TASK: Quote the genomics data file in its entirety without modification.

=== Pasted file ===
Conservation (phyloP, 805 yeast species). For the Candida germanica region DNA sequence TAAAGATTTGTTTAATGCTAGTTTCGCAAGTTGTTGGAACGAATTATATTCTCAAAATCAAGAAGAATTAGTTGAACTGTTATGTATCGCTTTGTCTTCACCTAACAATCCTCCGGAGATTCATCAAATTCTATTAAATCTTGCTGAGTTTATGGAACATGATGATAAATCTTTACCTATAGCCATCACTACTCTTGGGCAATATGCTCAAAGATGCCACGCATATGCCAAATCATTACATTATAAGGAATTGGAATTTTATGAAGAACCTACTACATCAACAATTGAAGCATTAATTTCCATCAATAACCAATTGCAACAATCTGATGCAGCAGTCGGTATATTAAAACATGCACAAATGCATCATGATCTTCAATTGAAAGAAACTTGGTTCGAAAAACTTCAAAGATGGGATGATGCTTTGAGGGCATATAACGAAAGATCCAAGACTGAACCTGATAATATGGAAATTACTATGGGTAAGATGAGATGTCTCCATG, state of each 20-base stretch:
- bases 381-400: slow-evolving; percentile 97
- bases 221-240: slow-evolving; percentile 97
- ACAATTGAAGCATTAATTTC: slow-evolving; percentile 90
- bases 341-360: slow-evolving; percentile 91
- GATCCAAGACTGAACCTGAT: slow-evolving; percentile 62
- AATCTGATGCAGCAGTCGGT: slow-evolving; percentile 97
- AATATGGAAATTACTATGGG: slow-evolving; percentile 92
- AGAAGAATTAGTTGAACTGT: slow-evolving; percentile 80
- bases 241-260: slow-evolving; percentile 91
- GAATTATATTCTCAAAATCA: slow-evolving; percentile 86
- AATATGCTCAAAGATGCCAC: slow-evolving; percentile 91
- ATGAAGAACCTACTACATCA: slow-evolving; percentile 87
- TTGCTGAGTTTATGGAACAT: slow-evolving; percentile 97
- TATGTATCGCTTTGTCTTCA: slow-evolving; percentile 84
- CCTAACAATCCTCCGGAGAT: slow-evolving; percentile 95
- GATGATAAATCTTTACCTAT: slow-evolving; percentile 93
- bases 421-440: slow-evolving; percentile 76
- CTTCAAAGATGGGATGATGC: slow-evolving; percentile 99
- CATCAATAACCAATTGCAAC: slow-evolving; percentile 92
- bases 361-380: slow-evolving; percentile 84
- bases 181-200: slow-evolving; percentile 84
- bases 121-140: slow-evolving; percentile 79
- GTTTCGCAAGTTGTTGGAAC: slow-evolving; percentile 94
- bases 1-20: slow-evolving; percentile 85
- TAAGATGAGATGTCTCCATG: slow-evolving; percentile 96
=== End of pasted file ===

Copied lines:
Conservation (phyloP, 805 yeast species). For the Candida germanica region DNA sequence TAAAGATTTGTTTAATGCTAGTTTCGCAAGTTGTTGGAACGAATTATATTCTCAAAATCAAGAAGAATTAGTTGAACTGTTATGTATCGCTTTGTCTTCACCTAACAATCCTCCGGAGATTCATCAAATTCTATTAAATCTTGCTGAGTTTATGGAACATGATGATAAATCTTTACCTATAGCCATCACTACTCTTGGGCAATATGCTCAAAGATGCCACGCATATGCCAAATCATTACATTATAAGGAATTGGAATTTTATGAAGAACCTACTACATCAACAATTGAAGCATTAATTTCCATCAATAACCAATTGCAACAATCTGATGCAGCAGTCGGTATATTAAAACATGCACAAATGCATCATGATCTTCAATTGAAAGAAACTTGGTTCGAAAAACTTCAAAGATGGGATGATGCTTTGAGGGCATATAACGAAAGATCCAAGACTGAACCTGATAATATGGAAATTACTATGGGTAAGATGAGATGTCTCCATG, state of each 20-base stretch:
- bases 381-400: slow-evolving; percentile 97
- bases 221-240: slow-evolving; percentile 97
- ACAATTGAAGCATTAATTTC: slow-evolving; percentile 90
- bases 341-360: slow-evolving; percentile 91
- GATCCAAGACTGAACCTGAT: slow-evolving; percentile 62
- AATCTGATGCAGCAGTCGGT: slow-evolving; percentile 97
- AATATGGAAATTACTATGGG: slow-evolving; percentile 92
- AGAAGAATTAGTTGAACTGT: slow-evolving; percentile 80
- bases 241-260: slow-evolving; percentile 91
- GAATTATATTCTCAAAATCA: slow-evolving; percentile 86
- AATATGCTCAAAGATGCCAC: slow-evolving; percentile 91
- ATGAAGAACCTACTACATCA: slow-evolving; percentile 87
- TTGCTGAGTTTATGGAACAT: slow-evolving; percentile 97
- TATGTATCGCTTTGTCTTCA: slow-evolving; percentile 84
- CCTAACAATCCTCCGGAGAT: slow-evolving; percentile 95
- GATGATAAATCTTTACCTAT: slow-evolving; percentile 93
- bases 421-440: slow-evolving; percentile 76
- CTTCAAAGATGGGATGATGC: slow-evolving; percentile 99
- CATCAATAACCAATTGCAAC: slow-evolving; percentile 92
- bases 361-380: slow-evolving; percentile 84
- bases 181-200: slow-evolving; percentile 84
- bases 121-140: slow-evolving; percentile 79
- GTTTCGCAAGTTGTTGGAAC: slow-evolving; percentile 94
- bases 1-20: slow-evolving; percentile 85
- TAAGATGAGATGTCTCCATG: slow-evolving; percentile 96